The three young men who showed up at the Caltech office of renowned aerodynamicist Theodore von Kármán had an unusual request, considering the year was 1936. They wanted help in designing a space rocket.
Far from being starry-eyed dreamers, Frank Malina, Jack Parsons, and Ed Forman were as serious as they were technically gifted. Malina was a grad student at Caltech who hoped to write his Ph.D. dissertation on rocket propulsion. His fascination with spaceflight had been aroused when, as a 12-year-old living in Czechoslovakia, he read a translated version of Jules Verne’s From the Earth to the Moon. Throughout the space craze of the late 1920s and ’30s, Malina had devoured everything he could find in the popular press about rocketry and spaceflight.
His two friends weren’t students, but self-taught chemists and rocketry enthusiasts who had approached Malina for technical advice. After a few days of thinking over their proposal, von Kármán granted his approval for Malina to do his dissertation on rocketry, and specifically to design a high-altitude sounding rocket with the help of Parsons and Forman. So began a most ambitious enterprise known as the Caltech Rocket Research Project, which soon involved other talented students doing pioneering work in solid- and liquid-fuel propulsion.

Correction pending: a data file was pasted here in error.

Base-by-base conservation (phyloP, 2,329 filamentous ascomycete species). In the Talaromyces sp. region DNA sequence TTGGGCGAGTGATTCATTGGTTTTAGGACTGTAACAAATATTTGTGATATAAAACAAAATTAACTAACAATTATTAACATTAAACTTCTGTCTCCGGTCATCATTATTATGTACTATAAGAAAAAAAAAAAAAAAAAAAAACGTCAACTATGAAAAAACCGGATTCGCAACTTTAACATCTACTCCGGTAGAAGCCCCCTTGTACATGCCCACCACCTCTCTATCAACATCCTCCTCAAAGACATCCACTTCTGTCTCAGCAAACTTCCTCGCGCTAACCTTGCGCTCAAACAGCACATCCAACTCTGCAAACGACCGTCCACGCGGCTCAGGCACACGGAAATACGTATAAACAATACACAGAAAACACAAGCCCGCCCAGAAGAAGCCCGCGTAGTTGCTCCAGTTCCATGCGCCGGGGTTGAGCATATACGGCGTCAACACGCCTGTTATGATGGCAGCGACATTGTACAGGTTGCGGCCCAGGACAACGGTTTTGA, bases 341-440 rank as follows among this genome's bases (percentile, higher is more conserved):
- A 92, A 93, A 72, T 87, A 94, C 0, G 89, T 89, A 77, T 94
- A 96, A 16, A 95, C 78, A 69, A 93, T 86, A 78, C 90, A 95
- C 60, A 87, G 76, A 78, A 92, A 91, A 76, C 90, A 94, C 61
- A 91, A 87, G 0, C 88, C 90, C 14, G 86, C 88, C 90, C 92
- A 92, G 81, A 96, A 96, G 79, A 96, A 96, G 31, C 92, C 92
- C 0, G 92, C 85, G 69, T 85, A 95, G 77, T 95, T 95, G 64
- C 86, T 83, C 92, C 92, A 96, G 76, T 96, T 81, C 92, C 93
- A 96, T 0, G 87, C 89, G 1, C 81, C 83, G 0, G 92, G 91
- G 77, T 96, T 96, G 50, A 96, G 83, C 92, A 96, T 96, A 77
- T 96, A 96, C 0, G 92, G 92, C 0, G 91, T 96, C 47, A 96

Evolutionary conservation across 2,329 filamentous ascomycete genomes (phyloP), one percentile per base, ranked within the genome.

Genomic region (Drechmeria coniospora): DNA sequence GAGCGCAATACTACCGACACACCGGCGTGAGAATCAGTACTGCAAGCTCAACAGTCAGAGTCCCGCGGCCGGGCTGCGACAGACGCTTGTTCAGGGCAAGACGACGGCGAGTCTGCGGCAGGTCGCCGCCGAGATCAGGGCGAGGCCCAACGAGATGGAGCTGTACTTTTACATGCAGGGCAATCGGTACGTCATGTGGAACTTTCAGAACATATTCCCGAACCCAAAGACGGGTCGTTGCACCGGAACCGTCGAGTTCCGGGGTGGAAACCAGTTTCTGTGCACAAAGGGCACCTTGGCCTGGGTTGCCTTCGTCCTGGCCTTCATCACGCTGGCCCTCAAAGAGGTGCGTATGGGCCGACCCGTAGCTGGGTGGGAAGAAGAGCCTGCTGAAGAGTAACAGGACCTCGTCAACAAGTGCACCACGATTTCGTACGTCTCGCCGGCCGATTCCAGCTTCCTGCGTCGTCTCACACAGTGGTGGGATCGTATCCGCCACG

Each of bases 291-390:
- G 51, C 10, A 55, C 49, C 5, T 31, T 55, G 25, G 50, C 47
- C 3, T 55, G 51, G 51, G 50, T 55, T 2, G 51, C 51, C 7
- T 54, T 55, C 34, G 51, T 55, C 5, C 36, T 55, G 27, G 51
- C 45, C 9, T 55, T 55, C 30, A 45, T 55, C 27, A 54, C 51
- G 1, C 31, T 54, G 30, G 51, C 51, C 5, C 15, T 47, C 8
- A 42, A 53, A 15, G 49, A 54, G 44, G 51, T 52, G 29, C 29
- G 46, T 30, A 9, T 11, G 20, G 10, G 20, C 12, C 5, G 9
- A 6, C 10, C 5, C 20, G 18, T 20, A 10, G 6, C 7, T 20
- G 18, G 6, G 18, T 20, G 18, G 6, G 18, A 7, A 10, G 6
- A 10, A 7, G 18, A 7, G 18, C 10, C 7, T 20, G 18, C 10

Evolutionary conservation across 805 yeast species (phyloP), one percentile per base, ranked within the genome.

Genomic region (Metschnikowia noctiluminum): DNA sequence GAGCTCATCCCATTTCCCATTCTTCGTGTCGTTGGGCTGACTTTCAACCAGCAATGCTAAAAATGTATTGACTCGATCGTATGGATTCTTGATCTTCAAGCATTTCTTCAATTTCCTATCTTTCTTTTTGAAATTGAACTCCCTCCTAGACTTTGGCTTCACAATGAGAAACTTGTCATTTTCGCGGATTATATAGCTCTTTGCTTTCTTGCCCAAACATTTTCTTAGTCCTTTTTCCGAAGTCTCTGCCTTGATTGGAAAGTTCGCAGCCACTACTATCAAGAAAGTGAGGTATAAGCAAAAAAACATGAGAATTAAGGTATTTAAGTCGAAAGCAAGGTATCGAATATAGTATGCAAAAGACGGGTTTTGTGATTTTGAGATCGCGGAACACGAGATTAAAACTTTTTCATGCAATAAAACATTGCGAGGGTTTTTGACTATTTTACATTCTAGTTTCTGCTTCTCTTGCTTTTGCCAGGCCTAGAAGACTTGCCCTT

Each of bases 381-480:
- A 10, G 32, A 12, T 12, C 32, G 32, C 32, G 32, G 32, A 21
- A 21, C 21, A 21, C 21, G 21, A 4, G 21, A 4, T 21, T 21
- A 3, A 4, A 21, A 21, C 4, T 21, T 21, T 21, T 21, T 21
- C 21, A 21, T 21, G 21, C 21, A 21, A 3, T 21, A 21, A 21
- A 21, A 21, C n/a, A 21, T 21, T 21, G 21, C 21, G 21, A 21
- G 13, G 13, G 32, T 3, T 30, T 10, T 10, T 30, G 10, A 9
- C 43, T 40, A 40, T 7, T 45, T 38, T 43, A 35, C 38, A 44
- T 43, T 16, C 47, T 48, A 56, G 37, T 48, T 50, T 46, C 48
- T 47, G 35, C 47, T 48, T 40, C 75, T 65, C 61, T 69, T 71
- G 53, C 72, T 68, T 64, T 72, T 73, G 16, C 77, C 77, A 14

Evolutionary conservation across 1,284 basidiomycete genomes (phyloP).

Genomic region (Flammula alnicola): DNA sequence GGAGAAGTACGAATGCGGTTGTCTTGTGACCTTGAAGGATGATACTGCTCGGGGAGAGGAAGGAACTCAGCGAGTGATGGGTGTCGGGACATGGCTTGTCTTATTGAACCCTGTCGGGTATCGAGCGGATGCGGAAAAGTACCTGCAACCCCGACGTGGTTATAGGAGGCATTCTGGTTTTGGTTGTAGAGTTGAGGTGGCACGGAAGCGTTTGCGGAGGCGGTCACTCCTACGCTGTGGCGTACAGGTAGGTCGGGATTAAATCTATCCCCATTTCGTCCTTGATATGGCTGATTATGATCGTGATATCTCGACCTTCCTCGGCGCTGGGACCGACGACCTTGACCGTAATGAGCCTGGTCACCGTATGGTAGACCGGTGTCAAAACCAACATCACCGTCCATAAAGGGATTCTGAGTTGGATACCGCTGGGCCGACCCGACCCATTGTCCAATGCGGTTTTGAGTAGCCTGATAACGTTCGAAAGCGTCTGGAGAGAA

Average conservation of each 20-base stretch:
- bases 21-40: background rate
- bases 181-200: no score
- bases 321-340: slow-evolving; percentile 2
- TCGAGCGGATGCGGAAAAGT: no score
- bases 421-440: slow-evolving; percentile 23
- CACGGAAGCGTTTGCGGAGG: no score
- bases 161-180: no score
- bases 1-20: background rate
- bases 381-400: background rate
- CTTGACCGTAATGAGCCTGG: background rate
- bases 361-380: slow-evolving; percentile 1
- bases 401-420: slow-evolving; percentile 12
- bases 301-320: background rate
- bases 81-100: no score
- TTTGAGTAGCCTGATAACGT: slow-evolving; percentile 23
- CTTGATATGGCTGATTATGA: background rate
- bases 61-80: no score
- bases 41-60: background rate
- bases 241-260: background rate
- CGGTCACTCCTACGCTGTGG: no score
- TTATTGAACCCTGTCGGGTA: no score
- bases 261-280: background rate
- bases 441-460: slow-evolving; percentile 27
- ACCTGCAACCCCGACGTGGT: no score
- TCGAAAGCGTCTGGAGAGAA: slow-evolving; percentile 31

Von Kármán later recalled that some of his colleagues on the Caltech faculty “grumbled about the danger of rocket work in the laboratory.” Other students not associated with the project started calling Malina’s group the “Suicide Squad.” Hearing the complaints, von Kármán counseled the group to conduct their experiments as far away from campus as possible. After considerable scouting, they chose an ideal spot in the Arroyo Seco (“Dry Stream”) canyon on the western outskirts of Pasadena, near the present location of NASA’s Jet Propulsion Laboratory. Here they set up primitive test stands, tried different formulations of propellant, and learned as much as they could about rocket propulsion. By 1938, the work had yielded solid results and several key technical papers, including a groundbreaking theoretical study by Malina and fellow student Hsue-shen Tsien of China on thermodynamic characteristics of a rocket motor.